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05/08/08 4:59 PM ET

Homers hurt Tribe's chances in finale

Byrd allows three long balls, Kobayashi one in loss to Yanks

NEW YORK -- It's been a long time since the Indians last swept a three-game series in the Bronx.

On Thursday afternoon, the long ball ensured the wait will continue.

Starter Paul Byrd served up three home runs and reliever Masa Kobayashi allowed one, as the Indians suffered a 6-3 loss in their final regular-season game at Yankee Stadium.

Though the Tribe captured its first outright season series victory over the Yanks with a 4-3 record, the club couldn't capitalize on a chance to complete a sweep here for the first time since April 1989.

Byrd, who could not preserve a 3-3 tie in the fifth, took the blame for the missed opportunity.

"The home runs killed me," Byrd said. "I just could not get the ball down and away. I couldn't make the pitches. It's frustrating. I thought we had a chance to get on a roll. I really wanted the sweep today, and it just couldn't happen."

This matchup of wily veterans Byrd and Mike Mussina led to a briskly played scoreless tie until the bottom of the fourth, when the potent Yankees lineup woke up and scored three quick runs off Byrd.

Johnny Damon led the inning off with a solo homer to right. Byrd negated a Derek Jeter single by getting Bobby Abreu to ground into a double play. But after Hideki Matsui singled, Byrd left a fastball up to Jason Giambi, who crushed it out to right to make it 3-0.

Byrd, who has served up six homers in two starts against the Yanks this year, has watched Giambi torch him for three of those blasts.

"I just cannot get Giambi out this year," Byrd said. "I don't know what it is. If I make the pitch, he hits it. Primarily, everything's been up and in. I haven't been able to make the pitches down and away. He has really hurt me this year."

Mussina, who has lost more than a little bit of velocity on his fastball over the years, has also put a hurt on the Tribe this season. On April 28, he held the Indians to a pair of runs over five innings to get a 5-2 victory.

This time, Mussina was working quickly and efficiently for four innings, inducing seven easy groundouts along the way.

"He's a different pitcher now than he was back in the day," manager Eric Wedge said of Mussina, who topped out around 85 mph. "But like a lot of veteran guys, he finds ways to get you out. I'll tell you one thing, he throws the ball where he wants to throw it."

Mussina had the Indians right where he wanted them until the fifth. Ben Francisco was plunked with a pitch and Franklin Gutierrez singled to put runners on the corners. With one out, Casey Blake came through with a double to right to empty the bases. Blake later scored on Kelly Shoppach's ground-ball single through the hole on the left side.

By the time the inning was over, the Indians had tied the game at 3 and knocked Mussina out. But they certainly had to work hard to do so, and they were left wondering if they could have or should have gotten to Mussina earlier.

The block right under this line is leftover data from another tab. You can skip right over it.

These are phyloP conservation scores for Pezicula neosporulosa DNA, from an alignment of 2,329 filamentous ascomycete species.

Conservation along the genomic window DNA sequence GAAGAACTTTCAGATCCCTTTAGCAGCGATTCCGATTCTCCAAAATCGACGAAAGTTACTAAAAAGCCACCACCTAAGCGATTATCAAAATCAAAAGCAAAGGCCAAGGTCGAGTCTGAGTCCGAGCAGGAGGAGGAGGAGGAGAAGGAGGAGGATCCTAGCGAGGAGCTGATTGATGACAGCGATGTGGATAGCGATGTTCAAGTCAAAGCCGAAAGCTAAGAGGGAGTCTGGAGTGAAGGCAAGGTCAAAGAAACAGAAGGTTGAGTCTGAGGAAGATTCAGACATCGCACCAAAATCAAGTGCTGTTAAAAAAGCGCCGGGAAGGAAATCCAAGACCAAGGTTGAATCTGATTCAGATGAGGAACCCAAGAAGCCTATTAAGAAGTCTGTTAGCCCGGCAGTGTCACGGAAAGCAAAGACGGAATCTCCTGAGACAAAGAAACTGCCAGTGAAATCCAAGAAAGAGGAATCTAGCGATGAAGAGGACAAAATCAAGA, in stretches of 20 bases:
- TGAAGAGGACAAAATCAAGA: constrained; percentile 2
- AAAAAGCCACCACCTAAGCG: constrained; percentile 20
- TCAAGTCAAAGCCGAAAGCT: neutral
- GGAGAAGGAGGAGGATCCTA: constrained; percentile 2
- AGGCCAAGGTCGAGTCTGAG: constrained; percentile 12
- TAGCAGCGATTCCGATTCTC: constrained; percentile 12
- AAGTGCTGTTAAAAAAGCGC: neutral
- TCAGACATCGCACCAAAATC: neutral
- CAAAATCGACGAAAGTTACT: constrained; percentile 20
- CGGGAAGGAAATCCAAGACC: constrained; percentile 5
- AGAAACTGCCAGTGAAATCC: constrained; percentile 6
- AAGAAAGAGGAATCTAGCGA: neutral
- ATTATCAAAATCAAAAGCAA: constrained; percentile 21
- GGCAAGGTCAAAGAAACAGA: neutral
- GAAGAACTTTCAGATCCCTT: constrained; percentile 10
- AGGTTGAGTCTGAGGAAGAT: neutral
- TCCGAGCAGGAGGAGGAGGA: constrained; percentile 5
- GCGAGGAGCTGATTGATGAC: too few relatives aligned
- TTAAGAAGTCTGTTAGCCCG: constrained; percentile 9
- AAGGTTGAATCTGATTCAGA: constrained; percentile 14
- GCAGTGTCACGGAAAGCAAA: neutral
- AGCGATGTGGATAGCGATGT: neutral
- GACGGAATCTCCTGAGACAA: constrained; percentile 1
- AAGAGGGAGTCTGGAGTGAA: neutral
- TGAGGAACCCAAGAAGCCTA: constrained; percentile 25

"It takes a lot of concentration and sticking to your approach against him," Blake said, "because he's so effective at changing speeds and moving the ball in and out."

In the sixth, the Yankees changed pitchers, going to their bullpen. The Indians' bats were never heard from again.

"That," Blake said of the pitching change, "was a good move."

And by the time that move was made, the Yanks had already regained the lead off Byrd. In the bottom of the fifth, Robinson Cano and Damon both doubled to make it 4-3.

In the seventh, Byrd made one final mistake before hitting the showers. He left a pitch up to Cano, who hammered it out to right.

All three of Byrd's homers allowed came against left-handed batters, who are known to give the right-hander fits. Eight of the 10 homers he's served up this season have been to lefties.

"He's got to keep the ball in the ballpark," Wedge said. "Giambi's had some success against him, and lefties got to him a little bit. Paul's done a good job for us, but the big ball got to him today."

It got to Kobayashi, too. Sent in to relieve Byrd after Cano's blast, Kobayashi immediately surrendered a solo shot to Wilson Betemit to make it 6-3, and the Indians never recovered from the long ball barrage.

That last sweep in '89, then, was, well, the last sweep for the Indians in "The House That Ruth Built," because, as far as the regular season is concerned, they won't be coming back to this particular building again.

"This is a tough place to play," Wedge said. "But when you win the first two, you want to win the last one. That's just the nature of it. We had an opportunity to do that, but it just wasn't happening."

Anthony Castrovince is a reporter for MLB.com. This story was not subject to the approval of Major League Baseball or its clubs.